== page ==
Overcoming the Difficulties of Winter Photography

If you are a regular scenic photographer, you have obviously tried your skills during different seasons. Many people find that summer and fall are probably the easiest, because everything is full of color.

which season is best for photography

I have recently discovered how beautiful winter is. I may have learned to even love winter photography, because it’s a challenge. Here are just a few examples of what is so hard about winter photography:

pros and cons of winter photography

Right after a snowfall. If you look for it, you can do some incredible black and white photos.

  1. It’s cold and miserable. (Had to be first on the list.)
  2. It’s hard to shoot everything that is white and get it perfect. The light meter just does not understand you are shooting white things.
  3. I have to worry about my batteries dying before I finish taking my photos.
  4. I have a hard time finding things to take pictures of in the winter.

Winter is cold and miserable. Who wants to be miserable while taking pictures?

It’s time to look into snow boots, gloves, hats and coats that keep you warm. If you are going to actually go out in to the snow to take pictures, you must dress warm.

benefits of winter photography

Being in the snow is a challenge. Learn to dress warm and you will enjoy it.

Imagine two people in a conversation about the weather. One person says they hate winter because it’s always so cold. The other person says, “Winter is the best, because you can just put on more clothes and fix the problem.” The first person says they love summer the best because it’s warm and everything is green. The second person says, “I hate summer. It’s too hot! You can take off all your clothes and you are still hot. You just can’t get away from it.”

The point is this: there are ways to solve all of the problems mentioned above. Just learn how to fix them.

How can I make my snow look white, instead of blue or grey?

How come you get blue or grey snow? Here is the real reason: The light meter in your camera is balanced to a spec called 18% grey. If you take all the colors in the world, and mix them up, you will get grey. And your light meter in your camera doesn’t know you are taking pictures of white. It thinks the white is supposed to be grey.

snow photography white balance solution

When you use your automatic mode on your camera, the white snow will come out either blue or grey.

So, what do you have to do? You have to “overexpose” just slightly so that it gives you a brighter picture.

Overexpose? That’s not in my book. If you want white snow with your photo, then overexpose. If you are shooting in an automatic mode, then find the dial that goes +0.5, +1, +1.5, +2.0 and so forth. You have to experiment a little so you know how much that dial should be set at. It will vary depending on your light. A good rule of thumb is to set your camera dial at +1.5. That should be the best choice, and then check out your results.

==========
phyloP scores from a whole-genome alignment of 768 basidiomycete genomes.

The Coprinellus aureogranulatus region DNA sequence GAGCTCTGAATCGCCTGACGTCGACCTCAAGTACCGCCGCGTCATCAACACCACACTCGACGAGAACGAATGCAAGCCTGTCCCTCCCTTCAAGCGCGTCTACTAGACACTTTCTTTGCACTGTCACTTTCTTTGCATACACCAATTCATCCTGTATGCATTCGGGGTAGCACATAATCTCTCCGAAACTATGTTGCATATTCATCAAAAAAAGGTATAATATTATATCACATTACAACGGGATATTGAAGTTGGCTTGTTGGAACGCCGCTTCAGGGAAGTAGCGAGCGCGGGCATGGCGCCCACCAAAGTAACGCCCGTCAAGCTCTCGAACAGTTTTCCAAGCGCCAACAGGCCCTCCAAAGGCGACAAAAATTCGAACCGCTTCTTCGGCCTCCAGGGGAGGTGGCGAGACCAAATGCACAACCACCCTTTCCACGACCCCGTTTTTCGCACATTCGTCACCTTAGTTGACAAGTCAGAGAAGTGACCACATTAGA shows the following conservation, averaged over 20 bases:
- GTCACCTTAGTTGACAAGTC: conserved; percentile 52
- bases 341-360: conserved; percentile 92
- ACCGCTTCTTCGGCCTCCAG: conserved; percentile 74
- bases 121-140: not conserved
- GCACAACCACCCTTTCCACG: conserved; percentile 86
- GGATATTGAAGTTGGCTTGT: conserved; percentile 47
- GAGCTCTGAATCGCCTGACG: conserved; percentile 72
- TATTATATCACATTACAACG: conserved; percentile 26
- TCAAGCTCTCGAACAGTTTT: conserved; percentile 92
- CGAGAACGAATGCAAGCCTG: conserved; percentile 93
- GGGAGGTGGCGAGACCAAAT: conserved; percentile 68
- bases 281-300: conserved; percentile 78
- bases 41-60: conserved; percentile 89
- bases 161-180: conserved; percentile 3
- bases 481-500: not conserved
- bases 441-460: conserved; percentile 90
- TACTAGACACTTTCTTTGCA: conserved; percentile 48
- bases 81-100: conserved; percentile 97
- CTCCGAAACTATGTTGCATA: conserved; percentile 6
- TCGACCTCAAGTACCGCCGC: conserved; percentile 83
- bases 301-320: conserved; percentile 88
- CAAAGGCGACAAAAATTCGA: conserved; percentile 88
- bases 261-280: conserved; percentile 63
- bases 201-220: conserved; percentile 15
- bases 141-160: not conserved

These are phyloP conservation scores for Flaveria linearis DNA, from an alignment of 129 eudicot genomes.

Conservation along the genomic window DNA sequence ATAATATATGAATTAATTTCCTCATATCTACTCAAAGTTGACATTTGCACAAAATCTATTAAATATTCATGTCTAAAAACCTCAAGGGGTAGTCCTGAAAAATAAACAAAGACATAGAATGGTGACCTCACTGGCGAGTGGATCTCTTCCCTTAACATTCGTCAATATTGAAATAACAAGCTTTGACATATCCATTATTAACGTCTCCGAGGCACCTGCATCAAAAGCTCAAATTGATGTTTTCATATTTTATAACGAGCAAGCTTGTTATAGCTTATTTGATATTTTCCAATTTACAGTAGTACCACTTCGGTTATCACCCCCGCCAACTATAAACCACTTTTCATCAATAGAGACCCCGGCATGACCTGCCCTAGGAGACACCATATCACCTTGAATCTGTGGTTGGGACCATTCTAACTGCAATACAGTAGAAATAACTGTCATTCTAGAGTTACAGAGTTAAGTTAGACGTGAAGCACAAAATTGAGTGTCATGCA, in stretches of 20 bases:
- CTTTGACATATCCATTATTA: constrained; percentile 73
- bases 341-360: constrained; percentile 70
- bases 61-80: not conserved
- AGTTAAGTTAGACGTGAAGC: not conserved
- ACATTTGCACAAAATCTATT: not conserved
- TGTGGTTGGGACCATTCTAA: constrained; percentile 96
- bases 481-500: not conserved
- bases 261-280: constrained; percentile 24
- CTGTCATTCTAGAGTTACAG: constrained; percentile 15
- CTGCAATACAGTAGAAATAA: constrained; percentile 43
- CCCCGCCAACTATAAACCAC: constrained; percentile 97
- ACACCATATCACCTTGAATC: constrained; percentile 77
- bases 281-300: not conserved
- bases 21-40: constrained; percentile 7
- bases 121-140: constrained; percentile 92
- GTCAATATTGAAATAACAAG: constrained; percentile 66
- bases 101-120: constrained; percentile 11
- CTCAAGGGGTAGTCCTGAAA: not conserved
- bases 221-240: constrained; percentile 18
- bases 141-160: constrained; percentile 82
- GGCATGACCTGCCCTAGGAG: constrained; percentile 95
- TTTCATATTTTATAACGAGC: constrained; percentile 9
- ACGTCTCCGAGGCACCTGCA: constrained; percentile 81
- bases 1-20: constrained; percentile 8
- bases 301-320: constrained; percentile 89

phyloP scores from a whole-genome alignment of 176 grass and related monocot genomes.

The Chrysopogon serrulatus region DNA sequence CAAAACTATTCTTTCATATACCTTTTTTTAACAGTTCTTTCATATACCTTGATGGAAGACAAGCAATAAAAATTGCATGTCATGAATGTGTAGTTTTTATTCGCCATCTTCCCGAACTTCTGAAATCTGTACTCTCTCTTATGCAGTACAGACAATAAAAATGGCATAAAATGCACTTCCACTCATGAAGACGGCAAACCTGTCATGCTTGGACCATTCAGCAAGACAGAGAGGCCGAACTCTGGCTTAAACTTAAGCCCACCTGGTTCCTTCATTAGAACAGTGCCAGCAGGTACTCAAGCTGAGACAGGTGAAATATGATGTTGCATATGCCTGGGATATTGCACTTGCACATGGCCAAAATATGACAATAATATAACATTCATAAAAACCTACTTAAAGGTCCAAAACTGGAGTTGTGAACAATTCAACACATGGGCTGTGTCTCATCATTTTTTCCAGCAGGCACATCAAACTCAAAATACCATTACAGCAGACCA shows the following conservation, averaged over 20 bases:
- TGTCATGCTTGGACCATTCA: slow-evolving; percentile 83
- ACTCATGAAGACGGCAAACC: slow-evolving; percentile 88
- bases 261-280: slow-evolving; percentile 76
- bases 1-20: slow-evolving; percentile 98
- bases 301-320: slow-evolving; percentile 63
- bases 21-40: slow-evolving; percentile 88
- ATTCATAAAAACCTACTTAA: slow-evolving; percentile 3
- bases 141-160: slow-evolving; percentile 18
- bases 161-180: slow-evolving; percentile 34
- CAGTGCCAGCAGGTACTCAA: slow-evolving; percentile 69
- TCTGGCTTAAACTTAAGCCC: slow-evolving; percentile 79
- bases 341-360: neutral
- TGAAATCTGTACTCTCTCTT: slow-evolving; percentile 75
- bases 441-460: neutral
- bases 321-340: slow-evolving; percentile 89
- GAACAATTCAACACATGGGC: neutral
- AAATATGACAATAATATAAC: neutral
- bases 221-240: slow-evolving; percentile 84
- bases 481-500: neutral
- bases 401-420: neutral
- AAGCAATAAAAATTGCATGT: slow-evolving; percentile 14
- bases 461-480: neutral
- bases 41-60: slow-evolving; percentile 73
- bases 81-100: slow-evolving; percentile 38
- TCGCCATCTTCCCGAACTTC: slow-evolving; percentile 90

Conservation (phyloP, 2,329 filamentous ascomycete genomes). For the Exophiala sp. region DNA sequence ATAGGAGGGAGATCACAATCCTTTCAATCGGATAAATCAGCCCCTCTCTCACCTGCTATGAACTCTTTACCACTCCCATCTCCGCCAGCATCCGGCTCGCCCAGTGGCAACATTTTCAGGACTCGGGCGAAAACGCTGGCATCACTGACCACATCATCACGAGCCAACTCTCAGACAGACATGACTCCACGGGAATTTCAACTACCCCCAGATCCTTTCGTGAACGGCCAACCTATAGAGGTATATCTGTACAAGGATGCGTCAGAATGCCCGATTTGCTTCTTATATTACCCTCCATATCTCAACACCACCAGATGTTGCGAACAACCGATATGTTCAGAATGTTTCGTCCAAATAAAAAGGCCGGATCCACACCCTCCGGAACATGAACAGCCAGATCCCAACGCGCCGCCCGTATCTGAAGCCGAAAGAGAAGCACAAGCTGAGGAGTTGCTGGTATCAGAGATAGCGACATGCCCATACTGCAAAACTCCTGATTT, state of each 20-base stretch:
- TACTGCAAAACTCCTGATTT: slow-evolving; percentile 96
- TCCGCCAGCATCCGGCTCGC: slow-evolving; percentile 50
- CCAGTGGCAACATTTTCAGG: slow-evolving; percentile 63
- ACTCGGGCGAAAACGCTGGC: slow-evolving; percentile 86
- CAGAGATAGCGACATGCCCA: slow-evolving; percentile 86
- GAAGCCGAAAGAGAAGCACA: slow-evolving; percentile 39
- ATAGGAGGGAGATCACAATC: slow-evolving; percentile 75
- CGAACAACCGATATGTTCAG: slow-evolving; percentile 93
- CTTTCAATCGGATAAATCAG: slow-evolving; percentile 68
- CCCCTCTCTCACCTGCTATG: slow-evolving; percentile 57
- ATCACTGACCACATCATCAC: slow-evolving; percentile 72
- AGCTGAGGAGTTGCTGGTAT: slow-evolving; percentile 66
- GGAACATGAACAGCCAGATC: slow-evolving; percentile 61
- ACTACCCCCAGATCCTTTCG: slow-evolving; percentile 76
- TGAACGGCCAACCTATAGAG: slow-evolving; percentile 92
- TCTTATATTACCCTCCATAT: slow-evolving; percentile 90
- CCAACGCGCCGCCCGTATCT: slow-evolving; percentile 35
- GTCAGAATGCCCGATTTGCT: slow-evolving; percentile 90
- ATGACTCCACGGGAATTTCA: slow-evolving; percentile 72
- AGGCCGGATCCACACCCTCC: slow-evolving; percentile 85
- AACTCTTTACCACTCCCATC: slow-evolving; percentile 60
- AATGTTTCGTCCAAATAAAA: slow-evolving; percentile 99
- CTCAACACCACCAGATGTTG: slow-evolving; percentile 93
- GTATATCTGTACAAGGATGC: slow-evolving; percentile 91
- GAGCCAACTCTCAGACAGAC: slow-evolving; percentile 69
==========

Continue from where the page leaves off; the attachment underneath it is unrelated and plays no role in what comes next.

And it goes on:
winter photography help

Another way to do it, depending on your camera, is to follow the little pictures or icons on your camera. If you set the dial to “snow” or “sand”, it should work pretty well with that setting. Again, try it, and see how it looks.

How do I protect my batteries in the cold?

Every good winter photographer is aware of this problem. And every good winter photographer keeps a spare set of batteries in their pocket. It is just something you do if you want to be successful at winter photography.

What can I take pictures of in the winter? Everything looks so “dead”.

That’s because everything is dormant right now. But there is beauty in this, if you look for it. Look at the trees. Are they covered in snow? What angle would work?

find beauty in winter photos

Sometimes winter will provide you with a little fog to create a certain mood.

When you look at the photo above, yes, you can see a bunch of dead plants to the side of this road. But notice how they are all frosted. Or they could have snow on them to make it even more interesting. Use your composition skills and look for leading lines.

Conclusion

If you want to take good winter photos, it will take practice. And you will have to get into the habit of “looking for a photo,” to get something you want. It seems that every time I go out and take photos in the winter, I can come back with some real good photos. That isn’t a coincidence—it’s because I look for the right shot. Apply these tips listed here and you, too, can enjoy winter.

Here are some more winter photos I love:

great winter photo tips

great winter photo tips

great winter photo tips

About the Author:
Lanny Cottrell has been involved in teaching photography for over 25 years. He has worked as a manager of a photo store in Utah, and now has started to do the things he loves the most, and that is to train photographers to be the best they can be. He has a blog at: 123PhotoGo and has a gallery page of black and white photos he collects every year that you can find in the menu of the website. Now with over 37,000 followers on Facebook, you can always find some great information there too.

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